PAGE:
Yet today, more than 110 low and middle-income countries lack functional civil registration and vital statistics systems and under-record or omit vital events of specific populations. Those living in poverty are most likely to be excluded—the poorest 20% of the global population account for 55% of unregistered births. Only 37 countries have statistical legislation that complies with the United Nations (UN) Fundamental Principles of Official Statistics.
If we don’t even know who the poorest are, how can we ensure that they aren’t left behind?
By Jorge Moreira da Silva, Director, OECD Development Co-operation Directorate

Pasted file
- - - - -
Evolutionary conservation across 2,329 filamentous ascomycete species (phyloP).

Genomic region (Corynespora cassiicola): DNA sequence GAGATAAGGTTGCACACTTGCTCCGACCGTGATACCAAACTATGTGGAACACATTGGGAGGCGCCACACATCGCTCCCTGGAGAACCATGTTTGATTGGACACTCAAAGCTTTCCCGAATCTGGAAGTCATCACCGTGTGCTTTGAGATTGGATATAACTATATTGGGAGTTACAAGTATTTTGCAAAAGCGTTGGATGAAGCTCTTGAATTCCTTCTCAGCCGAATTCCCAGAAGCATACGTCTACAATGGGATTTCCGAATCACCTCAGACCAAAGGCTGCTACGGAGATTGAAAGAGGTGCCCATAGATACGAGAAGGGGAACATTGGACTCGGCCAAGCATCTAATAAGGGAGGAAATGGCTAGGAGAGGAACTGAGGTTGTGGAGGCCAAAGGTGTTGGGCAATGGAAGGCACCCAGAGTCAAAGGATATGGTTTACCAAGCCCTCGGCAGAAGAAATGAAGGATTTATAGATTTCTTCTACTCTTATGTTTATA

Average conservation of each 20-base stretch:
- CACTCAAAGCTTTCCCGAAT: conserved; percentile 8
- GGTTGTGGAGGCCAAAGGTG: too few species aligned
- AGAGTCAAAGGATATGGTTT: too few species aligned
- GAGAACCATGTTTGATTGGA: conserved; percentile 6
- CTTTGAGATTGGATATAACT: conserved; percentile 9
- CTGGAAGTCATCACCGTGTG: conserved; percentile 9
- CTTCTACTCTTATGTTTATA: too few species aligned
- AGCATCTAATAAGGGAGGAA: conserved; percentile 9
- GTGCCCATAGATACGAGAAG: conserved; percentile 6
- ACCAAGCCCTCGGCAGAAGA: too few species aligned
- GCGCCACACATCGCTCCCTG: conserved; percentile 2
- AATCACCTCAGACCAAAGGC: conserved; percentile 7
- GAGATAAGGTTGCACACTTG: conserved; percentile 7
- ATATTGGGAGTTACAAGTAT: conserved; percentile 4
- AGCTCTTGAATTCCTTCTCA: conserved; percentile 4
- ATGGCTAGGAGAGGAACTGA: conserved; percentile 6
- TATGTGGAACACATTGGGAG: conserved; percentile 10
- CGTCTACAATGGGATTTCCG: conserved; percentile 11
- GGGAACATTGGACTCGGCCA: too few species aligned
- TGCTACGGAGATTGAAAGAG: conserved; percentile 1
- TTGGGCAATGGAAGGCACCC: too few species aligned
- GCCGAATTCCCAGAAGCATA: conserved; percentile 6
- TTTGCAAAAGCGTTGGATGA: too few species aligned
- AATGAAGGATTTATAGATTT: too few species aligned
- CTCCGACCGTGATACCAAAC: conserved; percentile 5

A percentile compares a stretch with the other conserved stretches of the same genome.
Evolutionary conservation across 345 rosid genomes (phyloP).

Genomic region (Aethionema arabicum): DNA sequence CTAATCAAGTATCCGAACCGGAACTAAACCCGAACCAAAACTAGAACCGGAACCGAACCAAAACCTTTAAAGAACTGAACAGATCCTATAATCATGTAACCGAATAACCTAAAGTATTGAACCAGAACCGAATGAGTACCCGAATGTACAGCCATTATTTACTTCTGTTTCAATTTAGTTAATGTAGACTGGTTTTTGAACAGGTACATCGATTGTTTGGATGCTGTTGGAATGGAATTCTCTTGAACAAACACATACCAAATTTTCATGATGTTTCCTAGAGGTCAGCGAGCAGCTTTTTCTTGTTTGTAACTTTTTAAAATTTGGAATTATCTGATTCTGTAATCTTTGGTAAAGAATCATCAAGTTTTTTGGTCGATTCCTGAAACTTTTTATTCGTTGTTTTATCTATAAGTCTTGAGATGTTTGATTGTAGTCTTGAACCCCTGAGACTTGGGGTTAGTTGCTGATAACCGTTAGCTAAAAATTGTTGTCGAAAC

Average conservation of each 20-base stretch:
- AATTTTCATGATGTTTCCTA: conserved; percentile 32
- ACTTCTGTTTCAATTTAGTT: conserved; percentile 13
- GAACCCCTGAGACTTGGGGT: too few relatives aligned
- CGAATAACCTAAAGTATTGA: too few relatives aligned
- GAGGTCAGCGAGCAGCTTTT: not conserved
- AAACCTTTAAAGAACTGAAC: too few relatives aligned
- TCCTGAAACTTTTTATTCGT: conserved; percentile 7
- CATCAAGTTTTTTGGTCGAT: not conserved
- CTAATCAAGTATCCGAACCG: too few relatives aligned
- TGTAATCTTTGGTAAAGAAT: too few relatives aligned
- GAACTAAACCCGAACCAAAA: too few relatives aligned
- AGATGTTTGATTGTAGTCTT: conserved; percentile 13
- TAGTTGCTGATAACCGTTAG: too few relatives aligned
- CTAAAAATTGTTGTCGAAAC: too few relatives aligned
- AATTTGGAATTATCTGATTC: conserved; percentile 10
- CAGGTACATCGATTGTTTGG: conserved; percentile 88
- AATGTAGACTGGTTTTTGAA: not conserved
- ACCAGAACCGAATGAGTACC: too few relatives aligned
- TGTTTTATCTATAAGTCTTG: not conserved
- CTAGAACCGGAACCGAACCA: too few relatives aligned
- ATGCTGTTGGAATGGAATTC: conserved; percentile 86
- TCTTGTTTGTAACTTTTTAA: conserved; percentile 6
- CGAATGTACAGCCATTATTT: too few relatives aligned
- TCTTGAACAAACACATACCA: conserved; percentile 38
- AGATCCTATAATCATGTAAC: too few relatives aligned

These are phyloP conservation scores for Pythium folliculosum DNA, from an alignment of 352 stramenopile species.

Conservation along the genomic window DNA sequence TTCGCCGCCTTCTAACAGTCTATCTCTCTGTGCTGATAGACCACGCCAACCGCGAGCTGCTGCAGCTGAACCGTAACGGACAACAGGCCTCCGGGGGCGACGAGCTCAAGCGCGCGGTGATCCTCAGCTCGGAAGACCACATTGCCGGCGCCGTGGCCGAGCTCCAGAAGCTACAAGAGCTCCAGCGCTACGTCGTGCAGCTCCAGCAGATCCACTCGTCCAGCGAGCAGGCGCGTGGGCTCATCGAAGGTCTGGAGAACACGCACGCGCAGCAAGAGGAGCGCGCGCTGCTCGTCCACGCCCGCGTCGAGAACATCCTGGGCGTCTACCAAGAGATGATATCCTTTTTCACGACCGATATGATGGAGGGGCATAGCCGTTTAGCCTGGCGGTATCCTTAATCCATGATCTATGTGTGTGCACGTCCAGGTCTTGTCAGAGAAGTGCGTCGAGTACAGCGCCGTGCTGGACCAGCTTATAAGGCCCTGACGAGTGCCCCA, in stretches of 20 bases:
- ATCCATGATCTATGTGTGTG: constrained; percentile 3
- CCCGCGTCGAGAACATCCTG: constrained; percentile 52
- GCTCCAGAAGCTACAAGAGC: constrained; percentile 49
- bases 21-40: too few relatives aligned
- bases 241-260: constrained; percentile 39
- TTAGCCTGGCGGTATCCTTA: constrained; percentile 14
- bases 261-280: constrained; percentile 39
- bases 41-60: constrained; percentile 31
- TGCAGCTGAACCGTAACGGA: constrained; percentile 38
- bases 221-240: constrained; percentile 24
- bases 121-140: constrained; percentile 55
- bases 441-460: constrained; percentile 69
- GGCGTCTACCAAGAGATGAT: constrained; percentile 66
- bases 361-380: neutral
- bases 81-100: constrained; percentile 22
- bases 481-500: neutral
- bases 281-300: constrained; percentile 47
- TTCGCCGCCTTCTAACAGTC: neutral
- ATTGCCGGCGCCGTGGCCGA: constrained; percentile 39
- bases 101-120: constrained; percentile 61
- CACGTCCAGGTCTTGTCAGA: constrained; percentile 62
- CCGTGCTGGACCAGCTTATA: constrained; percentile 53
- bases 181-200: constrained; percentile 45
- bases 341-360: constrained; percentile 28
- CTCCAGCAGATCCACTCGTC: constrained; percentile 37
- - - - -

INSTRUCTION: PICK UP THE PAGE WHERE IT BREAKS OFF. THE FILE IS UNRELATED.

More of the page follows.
Time is running out. The climate crisis is rapidly altering the systems that underpin life on Earth, multiplying existing threats to development while creating new obstacles. It will influence how countries develop for the rest of this century and beyond. As we head into 2020 — when countries will prepare and submit their next round of commitments under the Paris Agreement to commence its implementation — it is timely to check in on progress so far. Specifically, how donor countries and providers of development co-operation are accounting for climate change and aligning their activities with the objectives of the Agreement to ensure they are not supporting unsustainable development.